Updated: 06/03/2014 6:24 PM
Created: 06/03/2014 6:14 PM WHEC.com
By: Brett Davidsen
Truck drivers claim the state is losing important forms they need to keep their jobs. Trucking companies are telling News10NBC they have run into problems with the state over medical certification forms. Those forms prove a driver is medically fit to drive and they’re required for people with commercial driver’s licenses. Many truckers say they've turned in the forms, but the state is notifying them they have no record of them.
This is all part of new federal regulations that went into effect this year. The regulations require every person with a commercial driver’s license to declare what type of driving they’ll be doing and then submit a valid medical certificate for the DMV to keep on file.
Many trucking companies say they keep getting notices that those certificates are not being received.
C&M Forwarding relies on its drivers to pick up and deliver freight for their clients, but a problem at the New York State Department of Motor Vehicles is causing headaches for trucking companies like this one and creating anxiety for many of the drivers.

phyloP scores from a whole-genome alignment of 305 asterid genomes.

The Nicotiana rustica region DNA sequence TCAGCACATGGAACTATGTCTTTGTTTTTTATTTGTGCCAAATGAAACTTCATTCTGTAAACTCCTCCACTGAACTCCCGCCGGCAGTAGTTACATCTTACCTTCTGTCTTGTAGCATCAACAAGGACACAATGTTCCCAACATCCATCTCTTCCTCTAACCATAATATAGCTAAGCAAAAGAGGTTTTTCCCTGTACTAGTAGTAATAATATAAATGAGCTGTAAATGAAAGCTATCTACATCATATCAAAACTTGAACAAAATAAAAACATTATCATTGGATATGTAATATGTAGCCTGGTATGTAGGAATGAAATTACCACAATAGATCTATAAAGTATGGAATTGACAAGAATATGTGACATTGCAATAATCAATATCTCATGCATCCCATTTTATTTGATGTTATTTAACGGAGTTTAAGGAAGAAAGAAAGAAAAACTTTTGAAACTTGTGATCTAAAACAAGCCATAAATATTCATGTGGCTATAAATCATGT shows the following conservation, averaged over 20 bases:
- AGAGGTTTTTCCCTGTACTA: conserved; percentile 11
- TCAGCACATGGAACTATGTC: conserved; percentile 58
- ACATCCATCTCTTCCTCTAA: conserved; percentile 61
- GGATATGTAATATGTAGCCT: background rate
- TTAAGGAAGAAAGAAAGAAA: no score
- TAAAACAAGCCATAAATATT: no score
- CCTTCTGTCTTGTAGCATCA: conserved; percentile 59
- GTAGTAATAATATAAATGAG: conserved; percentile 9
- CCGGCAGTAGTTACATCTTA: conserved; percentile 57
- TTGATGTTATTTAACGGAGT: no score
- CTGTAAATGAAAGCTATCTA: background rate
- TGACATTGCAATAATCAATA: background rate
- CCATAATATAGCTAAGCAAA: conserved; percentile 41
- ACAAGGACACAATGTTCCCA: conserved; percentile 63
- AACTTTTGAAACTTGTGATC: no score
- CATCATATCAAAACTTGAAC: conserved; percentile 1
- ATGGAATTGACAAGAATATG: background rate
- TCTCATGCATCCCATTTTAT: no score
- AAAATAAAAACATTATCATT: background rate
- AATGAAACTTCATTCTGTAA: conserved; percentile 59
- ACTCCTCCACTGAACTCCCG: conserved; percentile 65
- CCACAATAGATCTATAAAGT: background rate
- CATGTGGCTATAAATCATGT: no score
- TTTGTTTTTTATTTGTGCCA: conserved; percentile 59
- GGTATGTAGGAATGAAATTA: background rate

Cathie Milizia, C&M Forwarding, said, "So it is frustrating. It is just another one thing you don't need to be worried about."
This year, new federal regulations went into effect requiring commercial drivers to fill out a medical certification form. The completed forms were to be mailed to the DMV in Albany. Several freight companies say the DMV is losing their drivers’ paperwork.
Milizia said, "We've had problems, I don't know, 15 or 20 guys who have received the letter saying their cards and forms weren't received."
As a result, the state then threatens to revoke their commercial licenses.
Kendra Hems, NYS Motor Truck Association, said, "It's obviously a problem. This is their livelihood. They need that license to go to work every day."
Freight companies say the misplacing of the forms also threatens to impact their business as well as their customers.
Hems said, “We're really not getting an explanation as to why some of those things may still be getting lost, but we would hope they are doing everything they can to insure that it doesn't continue to happen."
News10NBC contacted the DMV in Albany to find out what the problem is and the agency denies it is to blame. In an emailed statement, Stacy Wood, a DMV spokesperson said, “I assure you that forms were not lost or misplaced by the DMV. Unfortunately, the federal regulations regarding this new process are quite complex and some drivers did not understand the process or its implications on their licenses. Some submissions were incomplete or inadequate, causing frustration for the drivers and DMV alike."